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Posted 22 Jul 2011

Generics and Constraints over Generics

, 22 Jul 2011
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Generics and Constraints over Generics

In this post, I am going to discuss about Generic Classes and bit more on this. Just for a smooth start:

“Generics were introduced in .NET 2.0, which provides us a way to create Classes/Methods/Types and many more without specifying the specific type of parameters. Parameters must be provided at the time of creating the instances. So we can say Generics are only a blueprint/templated version and actual type is defined at Runtime.”

So let's first create a simple Class, say Point:

public class Point<T>

Here as you can see, I have created a generic class Point, its coordinates X and Y can be of any type.

So in this post, I am going to mainly discuss Constraint with generics.

It's very imperative to have a Generic Class, which can accept any type of parameter. But sometimes, one might require that your generic Class can be instantiated with only specific types. Like say, you want that a Generic can be instantiated with only say a Class Point Type or of its derived types. Is it possible?

Yes this is possible.

And also, C# provides a very robust way to implement this feature. So using it, it can be very helpful at certain times to define a constraint over Generic.

So what are the ways to do this. We’ll first take a few examples then. Later, we will conclude.

So first, how can we define constraint with Generics. It is done using where clause.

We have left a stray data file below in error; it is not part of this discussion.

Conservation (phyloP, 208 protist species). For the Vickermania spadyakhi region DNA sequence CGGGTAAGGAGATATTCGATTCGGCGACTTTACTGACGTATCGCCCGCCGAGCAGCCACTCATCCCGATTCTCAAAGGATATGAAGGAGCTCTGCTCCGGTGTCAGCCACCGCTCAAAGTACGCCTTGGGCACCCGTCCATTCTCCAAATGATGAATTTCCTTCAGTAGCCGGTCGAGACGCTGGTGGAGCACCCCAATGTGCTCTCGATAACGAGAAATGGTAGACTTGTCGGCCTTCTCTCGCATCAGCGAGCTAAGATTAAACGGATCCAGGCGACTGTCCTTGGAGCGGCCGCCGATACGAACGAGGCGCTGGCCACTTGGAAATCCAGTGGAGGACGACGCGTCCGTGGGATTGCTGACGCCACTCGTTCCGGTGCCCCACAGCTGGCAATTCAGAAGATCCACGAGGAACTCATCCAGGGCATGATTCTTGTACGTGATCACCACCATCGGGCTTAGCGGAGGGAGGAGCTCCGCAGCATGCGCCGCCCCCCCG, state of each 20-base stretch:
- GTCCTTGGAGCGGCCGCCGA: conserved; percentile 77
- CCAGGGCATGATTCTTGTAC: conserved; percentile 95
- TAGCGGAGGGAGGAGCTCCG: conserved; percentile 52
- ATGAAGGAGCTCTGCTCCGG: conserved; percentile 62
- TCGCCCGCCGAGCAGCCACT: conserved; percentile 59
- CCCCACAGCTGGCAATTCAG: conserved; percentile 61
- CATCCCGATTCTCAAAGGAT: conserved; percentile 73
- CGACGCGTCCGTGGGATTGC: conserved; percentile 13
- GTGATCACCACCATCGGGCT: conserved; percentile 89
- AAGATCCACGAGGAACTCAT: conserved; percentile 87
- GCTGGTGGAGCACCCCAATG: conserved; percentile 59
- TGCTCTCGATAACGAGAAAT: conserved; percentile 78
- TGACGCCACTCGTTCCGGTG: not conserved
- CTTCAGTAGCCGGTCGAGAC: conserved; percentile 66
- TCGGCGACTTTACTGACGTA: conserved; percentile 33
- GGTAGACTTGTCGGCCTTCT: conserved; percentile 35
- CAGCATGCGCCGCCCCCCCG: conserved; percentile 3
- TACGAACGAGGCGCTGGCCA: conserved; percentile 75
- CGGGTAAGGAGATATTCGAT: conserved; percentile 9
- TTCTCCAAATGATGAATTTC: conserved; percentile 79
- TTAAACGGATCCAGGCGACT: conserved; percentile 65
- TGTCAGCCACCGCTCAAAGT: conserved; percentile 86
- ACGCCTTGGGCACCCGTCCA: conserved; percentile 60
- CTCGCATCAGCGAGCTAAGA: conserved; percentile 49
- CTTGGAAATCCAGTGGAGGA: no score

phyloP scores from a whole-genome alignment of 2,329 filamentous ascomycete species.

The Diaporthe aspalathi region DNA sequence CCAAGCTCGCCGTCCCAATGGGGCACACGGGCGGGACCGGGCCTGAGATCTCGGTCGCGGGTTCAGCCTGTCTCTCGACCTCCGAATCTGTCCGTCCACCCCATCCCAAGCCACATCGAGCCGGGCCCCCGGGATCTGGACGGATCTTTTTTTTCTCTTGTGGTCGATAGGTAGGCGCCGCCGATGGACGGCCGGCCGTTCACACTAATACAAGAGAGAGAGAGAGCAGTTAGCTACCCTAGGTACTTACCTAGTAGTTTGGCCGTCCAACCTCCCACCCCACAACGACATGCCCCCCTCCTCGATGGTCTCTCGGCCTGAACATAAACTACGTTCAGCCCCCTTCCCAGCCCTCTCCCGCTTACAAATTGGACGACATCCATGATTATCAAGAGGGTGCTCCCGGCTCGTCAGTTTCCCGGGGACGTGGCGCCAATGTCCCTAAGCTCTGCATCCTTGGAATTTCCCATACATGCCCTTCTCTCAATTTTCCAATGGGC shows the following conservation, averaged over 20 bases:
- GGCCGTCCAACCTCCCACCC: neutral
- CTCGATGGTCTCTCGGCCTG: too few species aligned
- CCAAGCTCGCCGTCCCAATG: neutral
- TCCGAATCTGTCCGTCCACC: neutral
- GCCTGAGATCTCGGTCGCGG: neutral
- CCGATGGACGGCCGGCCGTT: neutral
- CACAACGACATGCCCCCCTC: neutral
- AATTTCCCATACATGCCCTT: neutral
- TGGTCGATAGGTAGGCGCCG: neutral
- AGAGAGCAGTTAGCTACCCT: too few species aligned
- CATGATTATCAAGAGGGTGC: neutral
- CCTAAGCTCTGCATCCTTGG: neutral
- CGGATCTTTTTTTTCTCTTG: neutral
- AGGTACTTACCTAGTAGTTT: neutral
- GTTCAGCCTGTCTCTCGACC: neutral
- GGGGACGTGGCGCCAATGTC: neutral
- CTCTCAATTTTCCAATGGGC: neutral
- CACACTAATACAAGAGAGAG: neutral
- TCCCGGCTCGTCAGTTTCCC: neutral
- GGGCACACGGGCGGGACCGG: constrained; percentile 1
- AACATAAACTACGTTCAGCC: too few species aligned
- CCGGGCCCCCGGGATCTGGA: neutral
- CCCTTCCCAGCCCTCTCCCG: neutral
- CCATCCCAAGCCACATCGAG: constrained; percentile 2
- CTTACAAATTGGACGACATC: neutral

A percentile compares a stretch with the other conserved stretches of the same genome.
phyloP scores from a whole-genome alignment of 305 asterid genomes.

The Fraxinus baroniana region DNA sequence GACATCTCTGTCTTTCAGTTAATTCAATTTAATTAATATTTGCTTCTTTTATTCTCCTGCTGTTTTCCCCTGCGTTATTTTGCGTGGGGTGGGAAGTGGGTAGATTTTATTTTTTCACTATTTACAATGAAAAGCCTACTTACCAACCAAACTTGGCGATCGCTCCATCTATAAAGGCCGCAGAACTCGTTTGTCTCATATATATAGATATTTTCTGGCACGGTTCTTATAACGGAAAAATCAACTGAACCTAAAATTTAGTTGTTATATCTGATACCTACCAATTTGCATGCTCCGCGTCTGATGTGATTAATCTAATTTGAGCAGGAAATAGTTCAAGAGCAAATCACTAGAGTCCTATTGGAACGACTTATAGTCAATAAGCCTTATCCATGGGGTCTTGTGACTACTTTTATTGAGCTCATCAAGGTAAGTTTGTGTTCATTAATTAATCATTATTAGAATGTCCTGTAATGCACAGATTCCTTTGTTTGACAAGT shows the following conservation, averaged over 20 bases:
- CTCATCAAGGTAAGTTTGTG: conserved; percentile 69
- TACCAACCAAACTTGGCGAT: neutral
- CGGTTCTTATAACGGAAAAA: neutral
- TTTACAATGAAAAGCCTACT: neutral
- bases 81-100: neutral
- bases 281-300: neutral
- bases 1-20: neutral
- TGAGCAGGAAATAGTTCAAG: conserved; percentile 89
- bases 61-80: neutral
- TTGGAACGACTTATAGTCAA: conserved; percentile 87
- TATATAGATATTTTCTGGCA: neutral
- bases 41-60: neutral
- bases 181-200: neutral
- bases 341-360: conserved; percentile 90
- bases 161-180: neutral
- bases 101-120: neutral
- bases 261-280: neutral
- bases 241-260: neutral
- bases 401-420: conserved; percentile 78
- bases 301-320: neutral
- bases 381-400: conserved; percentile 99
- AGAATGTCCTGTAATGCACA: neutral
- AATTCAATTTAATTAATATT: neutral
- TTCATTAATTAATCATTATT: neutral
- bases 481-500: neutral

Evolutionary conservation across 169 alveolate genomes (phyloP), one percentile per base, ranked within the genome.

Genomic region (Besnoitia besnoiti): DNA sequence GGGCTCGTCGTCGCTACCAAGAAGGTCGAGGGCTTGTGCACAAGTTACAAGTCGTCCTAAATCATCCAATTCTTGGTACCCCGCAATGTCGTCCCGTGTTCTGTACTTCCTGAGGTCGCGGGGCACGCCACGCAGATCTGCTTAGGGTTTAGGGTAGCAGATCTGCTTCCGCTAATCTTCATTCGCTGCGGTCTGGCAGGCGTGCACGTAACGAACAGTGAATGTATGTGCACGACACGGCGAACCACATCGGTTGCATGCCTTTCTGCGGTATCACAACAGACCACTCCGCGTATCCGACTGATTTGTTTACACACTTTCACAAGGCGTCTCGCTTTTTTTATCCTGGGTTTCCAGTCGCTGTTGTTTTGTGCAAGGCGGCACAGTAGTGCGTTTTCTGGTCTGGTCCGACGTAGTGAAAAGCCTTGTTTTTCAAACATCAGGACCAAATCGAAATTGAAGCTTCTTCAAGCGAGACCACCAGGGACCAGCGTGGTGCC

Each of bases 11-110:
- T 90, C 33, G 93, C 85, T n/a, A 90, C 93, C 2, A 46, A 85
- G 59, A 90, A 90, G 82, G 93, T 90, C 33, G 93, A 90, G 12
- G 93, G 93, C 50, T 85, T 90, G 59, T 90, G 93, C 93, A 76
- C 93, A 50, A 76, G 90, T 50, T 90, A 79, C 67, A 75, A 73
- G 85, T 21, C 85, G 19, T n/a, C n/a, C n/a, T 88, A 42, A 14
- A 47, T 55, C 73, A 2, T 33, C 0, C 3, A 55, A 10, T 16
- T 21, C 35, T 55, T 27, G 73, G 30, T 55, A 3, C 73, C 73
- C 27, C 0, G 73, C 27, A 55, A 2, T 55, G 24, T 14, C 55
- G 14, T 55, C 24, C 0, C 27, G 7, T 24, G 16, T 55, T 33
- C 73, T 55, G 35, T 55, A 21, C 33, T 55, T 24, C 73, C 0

We have two types of variables in C# - reference and Value..


Now we have three types:

  • Reference
  • Value
  • Nullable (It has features of both types)

So we’ll discuss about Nullable type in some other post. Let’s stick to constraint in Generic type. So what will you do if you want to have Generic type that can be instantiated as Value type. Do we need to make a comma separated list of all the possible value types.


We know, in C#, a Class is a reference type and Struct is a value type. So we can define a generic that will be instantiated of Value type only. Like here, my Point class could be one real time example that can be instantiated to a Value Type. It can be done as:

public class Point
          where T1 : struct

Similarly, If we want a generic that can be of Reference type only, that can be just opposite to the above one.

Public Class Queue: where T:Class

You also can have multiple restrictions. You can put a comma separated list. So how can you do this? It can be like:

public class Point
          where T1 : class

But what is meant by whether T would follow all or anyone of them. It should follow all, like here T must implement all three interfaces, IEnumerable, IList, IDisposable.

There are few restrictions on this. While providing multiple restrictions, it can contains only one class but it can have multiple interfaces. Also, there are some restrictions on ordering of the types. The class or struct keyword should come first and if Class/Struct is there, it requires to be written ahead of All. And after this, any class or base class, then all other Interfaces.